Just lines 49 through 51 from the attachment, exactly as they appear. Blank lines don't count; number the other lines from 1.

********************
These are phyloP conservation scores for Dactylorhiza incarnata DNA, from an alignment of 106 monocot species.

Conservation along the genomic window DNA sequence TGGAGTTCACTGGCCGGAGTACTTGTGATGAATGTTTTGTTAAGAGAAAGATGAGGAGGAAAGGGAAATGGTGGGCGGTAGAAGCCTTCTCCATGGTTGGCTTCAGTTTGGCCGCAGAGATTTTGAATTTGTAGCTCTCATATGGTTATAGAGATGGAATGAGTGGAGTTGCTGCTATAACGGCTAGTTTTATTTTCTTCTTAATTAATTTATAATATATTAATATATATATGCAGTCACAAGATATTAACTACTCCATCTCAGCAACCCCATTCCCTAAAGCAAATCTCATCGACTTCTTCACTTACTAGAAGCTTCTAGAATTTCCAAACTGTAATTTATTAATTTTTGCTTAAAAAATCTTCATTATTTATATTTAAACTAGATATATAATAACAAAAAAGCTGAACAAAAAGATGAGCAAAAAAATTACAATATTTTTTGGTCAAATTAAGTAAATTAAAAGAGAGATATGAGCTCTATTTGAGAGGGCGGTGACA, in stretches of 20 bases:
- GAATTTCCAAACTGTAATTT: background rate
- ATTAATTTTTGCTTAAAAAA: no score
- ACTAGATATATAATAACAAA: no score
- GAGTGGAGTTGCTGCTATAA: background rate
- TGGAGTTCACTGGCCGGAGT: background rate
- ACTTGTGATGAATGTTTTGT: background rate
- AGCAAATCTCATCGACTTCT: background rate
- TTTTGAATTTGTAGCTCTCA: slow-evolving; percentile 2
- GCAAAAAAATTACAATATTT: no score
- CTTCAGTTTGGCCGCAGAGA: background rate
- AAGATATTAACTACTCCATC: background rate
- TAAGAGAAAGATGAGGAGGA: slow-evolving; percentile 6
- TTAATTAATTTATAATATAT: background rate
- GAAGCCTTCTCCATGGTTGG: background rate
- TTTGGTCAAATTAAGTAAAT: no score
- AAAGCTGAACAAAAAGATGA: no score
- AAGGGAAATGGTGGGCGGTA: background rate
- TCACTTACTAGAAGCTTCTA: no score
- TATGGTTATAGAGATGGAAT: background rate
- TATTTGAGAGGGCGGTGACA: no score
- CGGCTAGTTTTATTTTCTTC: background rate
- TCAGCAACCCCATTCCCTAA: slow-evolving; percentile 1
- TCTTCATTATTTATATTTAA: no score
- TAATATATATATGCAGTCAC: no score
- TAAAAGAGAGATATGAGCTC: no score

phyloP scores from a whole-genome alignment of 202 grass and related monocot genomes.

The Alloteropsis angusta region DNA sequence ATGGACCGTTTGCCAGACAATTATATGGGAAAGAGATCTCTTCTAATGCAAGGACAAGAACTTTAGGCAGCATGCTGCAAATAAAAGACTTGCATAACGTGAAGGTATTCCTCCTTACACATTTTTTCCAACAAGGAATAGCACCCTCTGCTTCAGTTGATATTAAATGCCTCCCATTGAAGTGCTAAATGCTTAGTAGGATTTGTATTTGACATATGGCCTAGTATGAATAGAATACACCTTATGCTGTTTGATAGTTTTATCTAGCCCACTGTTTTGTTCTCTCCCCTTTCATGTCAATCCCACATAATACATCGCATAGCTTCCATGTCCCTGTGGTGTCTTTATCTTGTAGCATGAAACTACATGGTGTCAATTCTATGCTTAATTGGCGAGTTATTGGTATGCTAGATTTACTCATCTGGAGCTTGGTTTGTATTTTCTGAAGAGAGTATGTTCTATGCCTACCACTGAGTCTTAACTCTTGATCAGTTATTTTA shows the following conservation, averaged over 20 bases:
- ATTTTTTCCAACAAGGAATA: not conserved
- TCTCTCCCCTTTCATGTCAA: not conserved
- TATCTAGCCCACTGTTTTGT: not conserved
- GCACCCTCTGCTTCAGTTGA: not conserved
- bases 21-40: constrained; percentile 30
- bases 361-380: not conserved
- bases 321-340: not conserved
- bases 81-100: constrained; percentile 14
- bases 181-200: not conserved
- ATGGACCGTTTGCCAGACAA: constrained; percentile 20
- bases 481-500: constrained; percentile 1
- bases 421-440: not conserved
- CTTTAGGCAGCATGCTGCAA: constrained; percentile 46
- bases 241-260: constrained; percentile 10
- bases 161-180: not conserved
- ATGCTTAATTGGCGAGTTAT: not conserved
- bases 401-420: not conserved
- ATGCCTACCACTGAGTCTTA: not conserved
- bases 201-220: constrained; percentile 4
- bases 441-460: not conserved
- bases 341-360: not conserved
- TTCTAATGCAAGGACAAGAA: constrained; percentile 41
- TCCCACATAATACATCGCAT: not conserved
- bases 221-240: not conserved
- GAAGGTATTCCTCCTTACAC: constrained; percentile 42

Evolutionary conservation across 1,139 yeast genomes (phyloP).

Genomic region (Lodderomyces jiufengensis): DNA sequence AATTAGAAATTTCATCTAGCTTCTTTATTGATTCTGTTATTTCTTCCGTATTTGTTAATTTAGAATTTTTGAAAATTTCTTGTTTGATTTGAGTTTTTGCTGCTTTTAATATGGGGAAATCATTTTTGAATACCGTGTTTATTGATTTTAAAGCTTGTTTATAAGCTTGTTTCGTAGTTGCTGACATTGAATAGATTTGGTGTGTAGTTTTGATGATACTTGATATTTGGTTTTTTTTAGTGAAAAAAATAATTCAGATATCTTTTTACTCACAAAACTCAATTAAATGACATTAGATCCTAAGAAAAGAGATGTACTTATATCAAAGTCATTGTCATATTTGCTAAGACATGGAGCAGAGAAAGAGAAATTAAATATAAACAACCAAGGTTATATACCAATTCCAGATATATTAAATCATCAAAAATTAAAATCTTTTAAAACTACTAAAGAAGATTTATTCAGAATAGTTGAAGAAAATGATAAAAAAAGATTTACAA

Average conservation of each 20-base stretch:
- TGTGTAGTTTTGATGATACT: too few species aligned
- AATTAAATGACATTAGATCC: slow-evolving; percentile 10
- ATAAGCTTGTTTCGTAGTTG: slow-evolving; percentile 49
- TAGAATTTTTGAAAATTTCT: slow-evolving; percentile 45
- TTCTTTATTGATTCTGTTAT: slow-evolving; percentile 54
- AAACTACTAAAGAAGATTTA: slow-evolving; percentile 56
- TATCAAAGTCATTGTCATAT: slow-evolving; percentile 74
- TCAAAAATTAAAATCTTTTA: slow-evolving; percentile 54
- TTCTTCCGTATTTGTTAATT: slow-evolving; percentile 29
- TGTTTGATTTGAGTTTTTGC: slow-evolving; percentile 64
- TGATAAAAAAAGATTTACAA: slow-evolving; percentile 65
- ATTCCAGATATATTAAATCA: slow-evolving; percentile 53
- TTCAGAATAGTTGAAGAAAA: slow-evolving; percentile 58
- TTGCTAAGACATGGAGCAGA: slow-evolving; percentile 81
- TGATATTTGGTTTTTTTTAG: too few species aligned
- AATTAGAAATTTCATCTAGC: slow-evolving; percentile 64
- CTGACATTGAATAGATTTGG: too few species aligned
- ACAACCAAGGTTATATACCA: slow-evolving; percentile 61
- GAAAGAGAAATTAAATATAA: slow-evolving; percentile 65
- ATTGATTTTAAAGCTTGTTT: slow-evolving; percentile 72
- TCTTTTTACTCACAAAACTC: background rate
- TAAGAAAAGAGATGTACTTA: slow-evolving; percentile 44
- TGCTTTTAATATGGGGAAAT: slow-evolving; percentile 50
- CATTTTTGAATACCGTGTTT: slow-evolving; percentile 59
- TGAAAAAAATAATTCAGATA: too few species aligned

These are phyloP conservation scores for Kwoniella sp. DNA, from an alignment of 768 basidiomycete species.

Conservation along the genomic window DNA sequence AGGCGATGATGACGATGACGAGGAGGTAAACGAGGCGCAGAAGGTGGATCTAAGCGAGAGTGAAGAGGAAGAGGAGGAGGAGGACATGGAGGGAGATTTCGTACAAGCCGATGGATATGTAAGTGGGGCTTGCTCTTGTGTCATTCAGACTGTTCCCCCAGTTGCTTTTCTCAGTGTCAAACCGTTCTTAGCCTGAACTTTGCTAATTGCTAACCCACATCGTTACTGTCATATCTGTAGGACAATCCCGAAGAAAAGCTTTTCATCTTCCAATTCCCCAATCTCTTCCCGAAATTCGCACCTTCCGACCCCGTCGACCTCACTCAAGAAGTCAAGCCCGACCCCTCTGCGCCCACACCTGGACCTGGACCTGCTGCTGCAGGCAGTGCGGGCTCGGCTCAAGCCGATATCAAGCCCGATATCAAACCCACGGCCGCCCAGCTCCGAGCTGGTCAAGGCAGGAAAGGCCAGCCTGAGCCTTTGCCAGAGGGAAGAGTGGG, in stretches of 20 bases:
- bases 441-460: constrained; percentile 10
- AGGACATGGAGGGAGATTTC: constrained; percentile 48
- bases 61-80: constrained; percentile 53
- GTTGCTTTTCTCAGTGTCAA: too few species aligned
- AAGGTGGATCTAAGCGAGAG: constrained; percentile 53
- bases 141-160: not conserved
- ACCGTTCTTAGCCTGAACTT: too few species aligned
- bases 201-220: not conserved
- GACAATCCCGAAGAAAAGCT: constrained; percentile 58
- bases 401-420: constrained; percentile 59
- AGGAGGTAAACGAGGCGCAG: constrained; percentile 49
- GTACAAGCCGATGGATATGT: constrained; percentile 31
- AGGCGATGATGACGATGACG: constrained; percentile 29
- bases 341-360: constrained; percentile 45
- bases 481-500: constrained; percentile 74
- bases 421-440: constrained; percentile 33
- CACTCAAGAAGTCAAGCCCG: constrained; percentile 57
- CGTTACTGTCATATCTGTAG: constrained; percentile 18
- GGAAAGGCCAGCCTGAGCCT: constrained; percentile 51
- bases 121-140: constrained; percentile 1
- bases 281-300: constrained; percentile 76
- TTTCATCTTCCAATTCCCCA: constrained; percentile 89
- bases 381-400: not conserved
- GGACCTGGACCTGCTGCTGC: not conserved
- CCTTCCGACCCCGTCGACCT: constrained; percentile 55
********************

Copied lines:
- bases 441-460: not conserved
- bases 341-360: not conserved
- TTCTAATGCAAGGACAAGAA: constrained; percentile 41